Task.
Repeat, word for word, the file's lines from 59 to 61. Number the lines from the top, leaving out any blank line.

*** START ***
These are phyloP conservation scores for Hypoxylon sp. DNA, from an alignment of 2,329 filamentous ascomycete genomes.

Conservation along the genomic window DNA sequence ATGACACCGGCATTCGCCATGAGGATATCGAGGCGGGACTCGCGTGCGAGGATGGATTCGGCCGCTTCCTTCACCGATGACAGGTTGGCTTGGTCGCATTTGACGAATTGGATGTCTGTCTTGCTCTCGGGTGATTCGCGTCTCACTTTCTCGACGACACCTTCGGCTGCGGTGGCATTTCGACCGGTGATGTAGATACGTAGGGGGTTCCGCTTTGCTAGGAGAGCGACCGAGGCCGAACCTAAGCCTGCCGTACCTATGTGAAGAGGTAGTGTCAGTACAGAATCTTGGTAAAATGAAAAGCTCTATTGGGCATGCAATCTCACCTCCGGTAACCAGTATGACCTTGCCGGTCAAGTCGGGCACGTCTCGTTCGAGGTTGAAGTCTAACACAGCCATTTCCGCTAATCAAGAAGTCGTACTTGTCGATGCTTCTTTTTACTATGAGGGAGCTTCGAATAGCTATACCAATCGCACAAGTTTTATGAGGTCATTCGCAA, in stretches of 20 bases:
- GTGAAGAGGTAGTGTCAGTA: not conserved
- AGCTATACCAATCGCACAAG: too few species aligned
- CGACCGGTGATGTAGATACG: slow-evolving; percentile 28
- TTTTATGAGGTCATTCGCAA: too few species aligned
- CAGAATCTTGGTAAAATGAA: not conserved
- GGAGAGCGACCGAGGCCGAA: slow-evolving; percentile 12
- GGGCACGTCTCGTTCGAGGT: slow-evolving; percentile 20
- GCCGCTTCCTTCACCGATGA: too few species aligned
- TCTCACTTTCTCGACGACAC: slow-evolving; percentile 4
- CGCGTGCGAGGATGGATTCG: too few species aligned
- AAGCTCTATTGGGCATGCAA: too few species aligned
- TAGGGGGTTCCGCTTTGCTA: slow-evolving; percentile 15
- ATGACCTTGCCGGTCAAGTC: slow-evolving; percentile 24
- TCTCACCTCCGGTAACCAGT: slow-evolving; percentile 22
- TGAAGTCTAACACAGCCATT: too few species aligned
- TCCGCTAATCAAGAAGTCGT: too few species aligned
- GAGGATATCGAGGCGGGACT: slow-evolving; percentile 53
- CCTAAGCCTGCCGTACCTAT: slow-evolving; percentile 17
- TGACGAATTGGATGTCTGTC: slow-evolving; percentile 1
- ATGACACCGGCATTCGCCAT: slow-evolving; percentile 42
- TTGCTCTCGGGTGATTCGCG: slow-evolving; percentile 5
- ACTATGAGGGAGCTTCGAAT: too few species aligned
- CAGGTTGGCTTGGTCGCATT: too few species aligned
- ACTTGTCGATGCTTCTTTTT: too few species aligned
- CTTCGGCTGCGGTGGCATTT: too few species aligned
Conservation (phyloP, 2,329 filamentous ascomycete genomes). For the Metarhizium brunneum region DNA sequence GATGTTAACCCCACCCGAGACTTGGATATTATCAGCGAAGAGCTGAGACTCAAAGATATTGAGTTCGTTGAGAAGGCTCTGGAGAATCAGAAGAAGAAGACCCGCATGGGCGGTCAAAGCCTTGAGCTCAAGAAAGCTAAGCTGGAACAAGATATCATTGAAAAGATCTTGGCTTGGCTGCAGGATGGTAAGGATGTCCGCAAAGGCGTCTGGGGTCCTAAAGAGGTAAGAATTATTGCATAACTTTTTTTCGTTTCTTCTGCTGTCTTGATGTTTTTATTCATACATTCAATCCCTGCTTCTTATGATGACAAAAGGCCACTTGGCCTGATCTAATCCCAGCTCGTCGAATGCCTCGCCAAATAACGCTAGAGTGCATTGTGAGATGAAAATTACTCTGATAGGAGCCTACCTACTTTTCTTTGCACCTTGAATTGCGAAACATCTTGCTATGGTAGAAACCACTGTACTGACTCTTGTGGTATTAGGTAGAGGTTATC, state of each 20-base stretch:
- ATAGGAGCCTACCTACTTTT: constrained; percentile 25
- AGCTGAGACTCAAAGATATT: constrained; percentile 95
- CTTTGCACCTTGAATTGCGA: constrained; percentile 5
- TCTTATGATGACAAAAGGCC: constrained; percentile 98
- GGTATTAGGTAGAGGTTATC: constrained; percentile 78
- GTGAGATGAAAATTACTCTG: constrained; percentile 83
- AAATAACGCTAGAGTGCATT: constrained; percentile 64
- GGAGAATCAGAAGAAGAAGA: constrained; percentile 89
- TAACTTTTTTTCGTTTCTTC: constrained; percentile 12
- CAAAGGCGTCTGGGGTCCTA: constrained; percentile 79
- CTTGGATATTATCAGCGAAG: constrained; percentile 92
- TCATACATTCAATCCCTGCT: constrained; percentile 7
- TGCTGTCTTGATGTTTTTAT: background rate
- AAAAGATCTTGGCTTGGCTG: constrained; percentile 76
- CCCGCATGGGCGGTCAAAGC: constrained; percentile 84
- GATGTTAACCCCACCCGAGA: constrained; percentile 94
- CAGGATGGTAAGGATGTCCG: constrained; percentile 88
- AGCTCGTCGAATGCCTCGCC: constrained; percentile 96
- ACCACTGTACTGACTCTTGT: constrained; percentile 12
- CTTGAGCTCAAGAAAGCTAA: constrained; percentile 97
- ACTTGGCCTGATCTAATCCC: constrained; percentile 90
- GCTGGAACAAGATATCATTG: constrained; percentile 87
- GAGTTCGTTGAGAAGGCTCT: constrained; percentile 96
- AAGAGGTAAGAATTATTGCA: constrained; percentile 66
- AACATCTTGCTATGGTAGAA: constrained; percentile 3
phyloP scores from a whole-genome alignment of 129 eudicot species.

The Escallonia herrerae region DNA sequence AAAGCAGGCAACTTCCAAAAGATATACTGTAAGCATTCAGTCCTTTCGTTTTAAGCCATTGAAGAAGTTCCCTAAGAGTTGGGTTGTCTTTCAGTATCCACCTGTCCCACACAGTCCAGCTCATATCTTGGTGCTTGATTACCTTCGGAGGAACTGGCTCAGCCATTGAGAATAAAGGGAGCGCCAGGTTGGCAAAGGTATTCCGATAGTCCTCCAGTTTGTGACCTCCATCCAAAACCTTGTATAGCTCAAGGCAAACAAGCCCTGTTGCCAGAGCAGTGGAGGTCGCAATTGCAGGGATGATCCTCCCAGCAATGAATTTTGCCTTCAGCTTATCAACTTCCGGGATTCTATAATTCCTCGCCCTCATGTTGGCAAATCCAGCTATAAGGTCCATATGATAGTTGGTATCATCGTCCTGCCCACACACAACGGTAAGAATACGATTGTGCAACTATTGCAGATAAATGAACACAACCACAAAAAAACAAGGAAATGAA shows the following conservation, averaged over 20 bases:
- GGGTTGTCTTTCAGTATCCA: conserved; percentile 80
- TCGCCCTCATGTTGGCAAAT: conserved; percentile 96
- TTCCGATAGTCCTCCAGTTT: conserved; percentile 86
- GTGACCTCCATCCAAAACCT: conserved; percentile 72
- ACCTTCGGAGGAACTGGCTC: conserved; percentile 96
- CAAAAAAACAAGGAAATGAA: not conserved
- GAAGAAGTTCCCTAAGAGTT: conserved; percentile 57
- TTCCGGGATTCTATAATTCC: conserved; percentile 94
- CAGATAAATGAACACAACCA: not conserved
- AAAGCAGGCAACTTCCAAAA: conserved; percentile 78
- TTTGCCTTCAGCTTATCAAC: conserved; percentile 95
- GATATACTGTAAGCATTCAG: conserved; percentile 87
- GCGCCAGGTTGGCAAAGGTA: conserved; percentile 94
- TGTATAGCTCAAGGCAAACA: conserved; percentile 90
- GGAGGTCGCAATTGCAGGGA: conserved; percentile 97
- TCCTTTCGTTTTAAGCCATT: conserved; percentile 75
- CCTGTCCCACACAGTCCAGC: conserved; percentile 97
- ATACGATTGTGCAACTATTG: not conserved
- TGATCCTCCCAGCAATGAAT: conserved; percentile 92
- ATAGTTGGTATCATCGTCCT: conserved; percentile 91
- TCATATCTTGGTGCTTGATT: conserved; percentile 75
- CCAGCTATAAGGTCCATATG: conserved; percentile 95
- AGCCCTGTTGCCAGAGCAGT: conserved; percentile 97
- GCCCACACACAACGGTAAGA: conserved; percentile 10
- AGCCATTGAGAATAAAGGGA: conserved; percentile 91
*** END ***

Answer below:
- GTGACCTCCATCCAAAACCT: conserved; percentile 72
- ACCTTCGGAGGAACTGGCTC: conserved; percentile 96
- CAAAAAAACAAGGAAATGAA: not conserved